In the early twentieth century, there were approximately 350 nesting pairs of peregrines in the Eastern population, with Pennsylvania at the core. The Appalachian Mountains were the primary nest sites, but some birds were also found on the coast of the United States. In Pennsylvania specifically, at least 40 pairs of peregrines were breeding, and most eyries were occupied every year. Oologists and falconers kept the records of these birds throughout the state for egg and young gathering.
Decline in Pennsylvania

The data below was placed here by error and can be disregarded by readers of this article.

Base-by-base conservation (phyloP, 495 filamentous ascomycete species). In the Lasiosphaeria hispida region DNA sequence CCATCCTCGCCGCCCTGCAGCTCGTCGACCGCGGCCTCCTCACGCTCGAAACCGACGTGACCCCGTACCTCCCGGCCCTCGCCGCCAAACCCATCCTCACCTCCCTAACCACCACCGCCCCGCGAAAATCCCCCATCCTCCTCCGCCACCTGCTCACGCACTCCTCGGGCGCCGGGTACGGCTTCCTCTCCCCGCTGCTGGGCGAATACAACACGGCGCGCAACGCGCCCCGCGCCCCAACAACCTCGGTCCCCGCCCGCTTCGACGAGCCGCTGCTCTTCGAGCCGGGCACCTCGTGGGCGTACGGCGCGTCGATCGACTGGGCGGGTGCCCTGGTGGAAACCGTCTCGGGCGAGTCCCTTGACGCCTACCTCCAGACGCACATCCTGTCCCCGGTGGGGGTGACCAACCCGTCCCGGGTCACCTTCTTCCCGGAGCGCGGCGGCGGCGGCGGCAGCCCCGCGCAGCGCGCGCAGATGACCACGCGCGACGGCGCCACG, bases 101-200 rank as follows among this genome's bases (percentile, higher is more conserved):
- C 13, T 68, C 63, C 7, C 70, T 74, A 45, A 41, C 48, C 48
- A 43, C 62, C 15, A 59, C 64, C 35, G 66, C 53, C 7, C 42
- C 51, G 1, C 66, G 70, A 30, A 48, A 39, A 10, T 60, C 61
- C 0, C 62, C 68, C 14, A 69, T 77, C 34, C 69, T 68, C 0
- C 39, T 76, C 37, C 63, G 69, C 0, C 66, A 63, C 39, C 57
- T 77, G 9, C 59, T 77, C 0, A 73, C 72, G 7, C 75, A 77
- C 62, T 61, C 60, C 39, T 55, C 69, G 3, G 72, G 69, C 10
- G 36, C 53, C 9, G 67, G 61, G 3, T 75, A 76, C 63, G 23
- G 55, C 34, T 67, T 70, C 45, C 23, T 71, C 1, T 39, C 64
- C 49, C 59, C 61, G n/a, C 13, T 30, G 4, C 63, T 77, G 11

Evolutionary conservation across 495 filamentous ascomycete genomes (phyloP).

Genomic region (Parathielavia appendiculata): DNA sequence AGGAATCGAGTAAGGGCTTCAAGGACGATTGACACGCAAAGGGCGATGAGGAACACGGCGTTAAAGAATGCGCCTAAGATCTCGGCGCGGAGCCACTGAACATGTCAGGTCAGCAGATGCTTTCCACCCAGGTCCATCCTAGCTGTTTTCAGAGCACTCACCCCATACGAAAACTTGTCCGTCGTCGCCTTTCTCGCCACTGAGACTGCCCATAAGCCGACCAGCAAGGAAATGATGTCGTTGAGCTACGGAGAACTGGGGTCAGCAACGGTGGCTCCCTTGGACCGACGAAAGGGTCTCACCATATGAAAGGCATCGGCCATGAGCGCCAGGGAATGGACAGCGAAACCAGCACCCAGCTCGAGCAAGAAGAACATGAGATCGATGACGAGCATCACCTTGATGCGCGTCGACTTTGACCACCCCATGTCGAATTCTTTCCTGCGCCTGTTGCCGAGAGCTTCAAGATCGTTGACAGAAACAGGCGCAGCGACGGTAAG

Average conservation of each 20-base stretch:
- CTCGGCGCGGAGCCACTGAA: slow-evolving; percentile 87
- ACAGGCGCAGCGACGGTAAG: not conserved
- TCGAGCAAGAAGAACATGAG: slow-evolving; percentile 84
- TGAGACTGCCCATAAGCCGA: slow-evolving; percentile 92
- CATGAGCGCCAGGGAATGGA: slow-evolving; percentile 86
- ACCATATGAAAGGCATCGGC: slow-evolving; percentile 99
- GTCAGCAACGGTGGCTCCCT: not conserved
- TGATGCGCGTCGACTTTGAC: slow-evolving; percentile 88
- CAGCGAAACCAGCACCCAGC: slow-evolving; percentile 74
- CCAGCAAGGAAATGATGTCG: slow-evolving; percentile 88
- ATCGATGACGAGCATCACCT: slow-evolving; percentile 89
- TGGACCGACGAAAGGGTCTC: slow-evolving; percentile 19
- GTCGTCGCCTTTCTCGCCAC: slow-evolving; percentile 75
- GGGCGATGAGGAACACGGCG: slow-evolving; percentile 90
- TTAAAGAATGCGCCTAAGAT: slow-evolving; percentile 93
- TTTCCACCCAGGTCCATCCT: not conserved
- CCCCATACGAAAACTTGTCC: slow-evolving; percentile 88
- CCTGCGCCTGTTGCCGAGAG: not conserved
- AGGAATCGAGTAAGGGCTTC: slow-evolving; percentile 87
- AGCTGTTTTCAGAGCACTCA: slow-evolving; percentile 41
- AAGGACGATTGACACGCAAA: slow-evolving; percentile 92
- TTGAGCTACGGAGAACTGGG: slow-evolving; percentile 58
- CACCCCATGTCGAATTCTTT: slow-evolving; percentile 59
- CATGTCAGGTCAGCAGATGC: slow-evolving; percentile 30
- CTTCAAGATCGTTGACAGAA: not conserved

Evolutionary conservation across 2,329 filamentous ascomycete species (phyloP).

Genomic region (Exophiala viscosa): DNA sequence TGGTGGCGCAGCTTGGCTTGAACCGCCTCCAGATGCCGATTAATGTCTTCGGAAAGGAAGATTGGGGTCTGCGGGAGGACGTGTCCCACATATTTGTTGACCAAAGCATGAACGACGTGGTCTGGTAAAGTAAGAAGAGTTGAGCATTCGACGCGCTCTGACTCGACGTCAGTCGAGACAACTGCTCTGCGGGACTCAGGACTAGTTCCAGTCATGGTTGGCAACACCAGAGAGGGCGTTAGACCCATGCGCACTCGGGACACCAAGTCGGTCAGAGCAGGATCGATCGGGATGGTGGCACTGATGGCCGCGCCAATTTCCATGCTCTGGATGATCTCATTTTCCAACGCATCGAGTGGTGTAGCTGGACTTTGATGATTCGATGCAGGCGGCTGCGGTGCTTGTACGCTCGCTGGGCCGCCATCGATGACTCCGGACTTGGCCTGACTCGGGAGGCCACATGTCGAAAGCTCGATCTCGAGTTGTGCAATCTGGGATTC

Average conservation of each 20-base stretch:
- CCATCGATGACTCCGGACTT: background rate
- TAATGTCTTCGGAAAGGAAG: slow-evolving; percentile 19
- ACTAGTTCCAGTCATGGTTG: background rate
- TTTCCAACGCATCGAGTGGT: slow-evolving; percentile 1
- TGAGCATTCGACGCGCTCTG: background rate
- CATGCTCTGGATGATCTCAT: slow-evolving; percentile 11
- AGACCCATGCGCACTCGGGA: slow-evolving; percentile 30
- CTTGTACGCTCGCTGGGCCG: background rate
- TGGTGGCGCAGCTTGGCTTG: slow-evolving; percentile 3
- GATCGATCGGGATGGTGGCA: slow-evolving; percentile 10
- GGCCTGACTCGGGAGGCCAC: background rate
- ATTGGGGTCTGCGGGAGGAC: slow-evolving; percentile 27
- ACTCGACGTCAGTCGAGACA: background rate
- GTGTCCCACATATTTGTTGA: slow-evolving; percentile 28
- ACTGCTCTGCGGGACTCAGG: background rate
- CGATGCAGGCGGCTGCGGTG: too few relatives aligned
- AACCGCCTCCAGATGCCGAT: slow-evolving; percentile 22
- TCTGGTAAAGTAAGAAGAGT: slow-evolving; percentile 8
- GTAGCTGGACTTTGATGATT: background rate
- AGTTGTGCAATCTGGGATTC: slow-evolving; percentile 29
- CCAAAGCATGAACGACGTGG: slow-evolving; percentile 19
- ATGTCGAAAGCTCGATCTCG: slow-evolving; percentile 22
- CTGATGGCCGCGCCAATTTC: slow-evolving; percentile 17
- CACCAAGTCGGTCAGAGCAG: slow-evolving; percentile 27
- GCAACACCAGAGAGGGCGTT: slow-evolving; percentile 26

Peregrine falcons declined greatly. The Migratory Bird Treaty Act of 1918 regulated the collection of specimens. Eggs and birds were being collected for falconry, and the birds suffered greatly. The populations then took another big hit with the realization that organochloride pesticides, mainly DDT were incredibly effective insect killers. Songbirds would eat the infected bugs, and raptors would eat the affected songbirds. The pesticide would cause the weakened shell of the egg, resulting in the mother crushing the egg while it was trying to incubate it. Between 1950 and 1965 the peregrine falcon decreased exponentially until the entire eastern population was considered extirpated by 1975. It is thought there were approximately 3,875 nesting pairs of peregrines in the United States, meaning that it was never a common raptor. However, that number dropped to a mere 324 nesting pairs in America by 1975, a 90% drop. DDT was banned in 1972 and the peregrine was listed as an endangered species in the United States. In Pennsylvania the last successful mating was in 1957 and pairs were seen until 1959. Thanks to reintroduction projects, the banning of DDT and public support, the peregrine falcon was removed off the Federal list of threatened and Endangered Species in August 25, 1999. In Pennsylvania the peregrine falcon is still considered endangered and is protected under the Game and Wildlife Code.